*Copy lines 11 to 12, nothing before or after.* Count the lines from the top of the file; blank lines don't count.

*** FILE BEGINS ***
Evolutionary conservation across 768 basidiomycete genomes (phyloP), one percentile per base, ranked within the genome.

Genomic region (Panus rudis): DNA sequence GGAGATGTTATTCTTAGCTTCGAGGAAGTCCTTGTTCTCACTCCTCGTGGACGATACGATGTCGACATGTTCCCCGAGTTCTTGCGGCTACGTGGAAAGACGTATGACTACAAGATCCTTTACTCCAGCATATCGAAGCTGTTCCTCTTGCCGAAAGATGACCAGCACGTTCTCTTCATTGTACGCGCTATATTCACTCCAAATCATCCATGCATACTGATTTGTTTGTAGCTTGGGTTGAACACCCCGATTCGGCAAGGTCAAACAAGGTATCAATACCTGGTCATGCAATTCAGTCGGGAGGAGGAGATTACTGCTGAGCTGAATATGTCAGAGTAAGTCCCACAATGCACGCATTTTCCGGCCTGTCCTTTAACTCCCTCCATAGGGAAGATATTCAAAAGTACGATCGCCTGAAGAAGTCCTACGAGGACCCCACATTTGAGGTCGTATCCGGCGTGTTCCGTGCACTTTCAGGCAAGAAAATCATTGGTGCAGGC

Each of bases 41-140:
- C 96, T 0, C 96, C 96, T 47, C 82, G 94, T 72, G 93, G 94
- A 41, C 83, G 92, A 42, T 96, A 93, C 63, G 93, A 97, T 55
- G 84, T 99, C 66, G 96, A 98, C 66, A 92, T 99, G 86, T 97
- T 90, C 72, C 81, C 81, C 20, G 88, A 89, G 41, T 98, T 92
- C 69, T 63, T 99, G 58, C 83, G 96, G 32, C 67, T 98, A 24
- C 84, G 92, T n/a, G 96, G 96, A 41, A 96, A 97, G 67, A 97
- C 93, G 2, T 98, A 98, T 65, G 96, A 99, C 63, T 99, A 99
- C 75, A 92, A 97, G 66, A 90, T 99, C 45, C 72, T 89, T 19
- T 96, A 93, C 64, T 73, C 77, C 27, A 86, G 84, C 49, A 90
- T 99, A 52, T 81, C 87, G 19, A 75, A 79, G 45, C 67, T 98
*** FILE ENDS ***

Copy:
- C 75, A 92, A 97, G 66, A 90, T 99, C 45, C 72, T 89, T 19
- T 96, A 93, C 64, T 73, C 77, C 27, A 86, G 84, C 49, A 90